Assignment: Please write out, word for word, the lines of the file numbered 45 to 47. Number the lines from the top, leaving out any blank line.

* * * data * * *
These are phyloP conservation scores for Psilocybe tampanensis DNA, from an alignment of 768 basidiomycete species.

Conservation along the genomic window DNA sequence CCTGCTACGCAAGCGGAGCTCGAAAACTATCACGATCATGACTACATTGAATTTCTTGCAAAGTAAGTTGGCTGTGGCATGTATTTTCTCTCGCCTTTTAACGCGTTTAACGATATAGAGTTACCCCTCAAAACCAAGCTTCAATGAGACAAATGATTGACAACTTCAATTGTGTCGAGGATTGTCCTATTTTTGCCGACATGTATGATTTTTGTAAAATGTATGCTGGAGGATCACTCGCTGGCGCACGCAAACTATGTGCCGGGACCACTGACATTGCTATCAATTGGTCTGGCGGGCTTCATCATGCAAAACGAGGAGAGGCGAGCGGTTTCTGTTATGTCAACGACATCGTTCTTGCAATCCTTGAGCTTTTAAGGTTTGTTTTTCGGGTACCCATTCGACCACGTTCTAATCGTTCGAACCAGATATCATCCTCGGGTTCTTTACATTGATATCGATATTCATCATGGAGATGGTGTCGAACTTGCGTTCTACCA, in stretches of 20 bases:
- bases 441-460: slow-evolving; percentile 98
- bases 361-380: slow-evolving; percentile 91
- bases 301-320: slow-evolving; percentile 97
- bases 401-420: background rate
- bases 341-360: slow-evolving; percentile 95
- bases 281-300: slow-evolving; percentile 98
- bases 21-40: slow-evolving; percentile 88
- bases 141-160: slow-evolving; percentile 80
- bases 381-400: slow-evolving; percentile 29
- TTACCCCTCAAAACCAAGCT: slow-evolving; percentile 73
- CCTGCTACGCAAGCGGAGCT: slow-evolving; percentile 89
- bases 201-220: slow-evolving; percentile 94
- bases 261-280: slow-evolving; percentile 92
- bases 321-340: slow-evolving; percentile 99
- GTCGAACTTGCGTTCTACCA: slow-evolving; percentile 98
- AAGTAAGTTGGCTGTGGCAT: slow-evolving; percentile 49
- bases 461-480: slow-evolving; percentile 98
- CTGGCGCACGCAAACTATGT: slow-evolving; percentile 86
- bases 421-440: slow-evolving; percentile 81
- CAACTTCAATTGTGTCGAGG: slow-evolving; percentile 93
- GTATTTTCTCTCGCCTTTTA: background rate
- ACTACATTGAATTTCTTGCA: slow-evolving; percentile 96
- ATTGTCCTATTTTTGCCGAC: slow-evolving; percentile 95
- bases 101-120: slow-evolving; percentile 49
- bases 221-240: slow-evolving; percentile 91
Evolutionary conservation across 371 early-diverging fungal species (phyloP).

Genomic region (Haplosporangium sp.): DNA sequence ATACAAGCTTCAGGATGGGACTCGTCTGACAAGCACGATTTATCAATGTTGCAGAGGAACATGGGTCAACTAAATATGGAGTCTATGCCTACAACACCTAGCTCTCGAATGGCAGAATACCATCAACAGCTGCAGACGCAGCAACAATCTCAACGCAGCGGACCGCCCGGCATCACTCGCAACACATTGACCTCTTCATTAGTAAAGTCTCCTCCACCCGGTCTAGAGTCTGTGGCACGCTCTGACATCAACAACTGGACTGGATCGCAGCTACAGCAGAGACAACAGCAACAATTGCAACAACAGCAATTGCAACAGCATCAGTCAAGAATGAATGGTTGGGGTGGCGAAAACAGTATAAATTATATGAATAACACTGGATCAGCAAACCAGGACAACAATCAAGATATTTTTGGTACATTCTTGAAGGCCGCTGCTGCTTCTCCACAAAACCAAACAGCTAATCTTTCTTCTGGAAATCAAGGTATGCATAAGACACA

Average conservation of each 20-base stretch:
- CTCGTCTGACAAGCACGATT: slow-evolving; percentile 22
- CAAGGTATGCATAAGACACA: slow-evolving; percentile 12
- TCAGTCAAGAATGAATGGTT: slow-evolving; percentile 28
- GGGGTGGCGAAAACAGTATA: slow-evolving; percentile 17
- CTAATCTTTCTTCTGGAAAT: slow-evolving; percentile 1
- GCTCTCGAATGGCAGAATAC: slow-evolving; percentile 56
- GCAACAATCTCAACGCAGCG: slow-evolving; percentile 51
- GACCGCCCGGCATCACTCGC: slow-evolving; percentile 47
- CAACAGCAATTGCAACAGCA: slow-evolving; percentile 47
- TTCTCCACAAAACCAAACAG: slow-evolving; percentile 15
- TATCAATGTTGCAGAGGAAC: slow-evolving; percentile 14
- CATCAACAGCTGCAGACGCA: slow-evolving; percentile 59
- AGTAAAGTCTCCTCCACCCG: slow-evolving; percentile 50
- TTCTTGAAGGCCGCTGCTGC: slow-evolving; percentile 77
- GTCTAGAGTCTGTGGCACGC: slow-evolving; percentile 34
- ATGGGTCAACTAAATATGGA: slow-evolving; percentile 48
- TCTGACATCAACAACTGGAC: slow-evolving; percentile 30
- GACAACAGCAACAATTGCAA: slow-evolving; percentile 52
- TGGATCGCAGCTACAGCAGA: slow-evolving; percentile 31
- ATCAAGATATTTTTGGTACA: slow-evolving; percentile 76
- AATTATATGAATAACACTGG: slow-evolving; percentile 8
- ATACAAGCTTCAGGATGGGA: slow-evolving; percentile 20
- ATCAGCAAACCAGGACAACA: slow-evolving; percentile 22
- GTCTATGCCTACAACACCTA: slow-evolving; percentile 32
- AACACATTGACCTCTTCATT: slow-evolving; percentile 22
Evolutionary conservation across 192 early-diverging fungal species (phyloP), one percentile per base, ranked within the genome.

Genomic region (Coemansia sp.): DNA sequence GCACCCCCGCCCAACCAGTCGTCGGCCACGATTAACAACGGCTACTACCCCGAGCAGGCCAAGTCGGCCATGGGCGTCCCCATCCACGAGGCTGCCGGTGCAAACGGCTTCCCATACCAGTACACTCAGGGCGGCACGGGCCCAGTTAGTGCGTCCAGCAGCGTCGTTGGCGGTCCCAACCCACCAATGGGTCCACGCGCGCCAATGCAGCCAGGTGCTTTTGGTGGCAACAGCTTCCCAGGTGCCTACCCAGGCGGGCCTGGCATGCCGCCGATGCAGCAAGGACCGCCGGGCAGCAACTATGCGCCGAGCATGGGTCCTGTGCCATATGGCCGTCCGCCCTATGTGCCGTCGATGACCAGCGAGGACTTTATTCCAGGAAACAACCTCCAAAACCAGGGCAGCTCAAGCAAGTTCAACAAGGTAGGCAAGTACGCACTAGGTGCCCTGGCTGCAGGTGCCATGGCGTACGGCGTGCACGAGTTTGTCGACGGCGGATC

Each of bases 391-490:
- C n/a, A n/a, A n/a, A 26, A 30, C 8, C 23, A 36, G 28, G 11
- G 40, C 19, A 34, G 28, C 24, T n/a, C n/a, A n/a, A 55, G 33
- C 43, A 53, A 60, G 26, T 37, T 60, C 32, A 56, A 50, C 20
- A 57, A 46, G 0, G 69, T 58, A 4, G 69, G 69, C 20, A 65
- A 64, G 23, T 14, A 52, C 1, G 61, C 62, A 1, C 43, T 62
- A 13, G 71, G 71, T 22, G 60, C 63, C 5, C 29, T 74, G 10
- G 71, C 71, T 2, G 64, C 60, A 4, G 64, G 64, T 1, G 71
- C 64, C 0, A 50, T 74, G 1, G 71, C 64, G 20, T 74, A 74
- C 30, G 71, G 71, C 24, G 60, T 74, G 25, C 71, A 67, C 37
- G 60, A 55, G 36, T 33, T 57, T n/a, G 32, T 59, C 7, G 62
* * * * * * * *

- GTCTAGAGTCTGTGGCACGC: slow-evolving; percentile 34
- ATGGGTCAACTAAATATGGA: slow-evolving; percentile 48
- TCTGACATCAACAACTGGAC: slow-evolving; percentile 30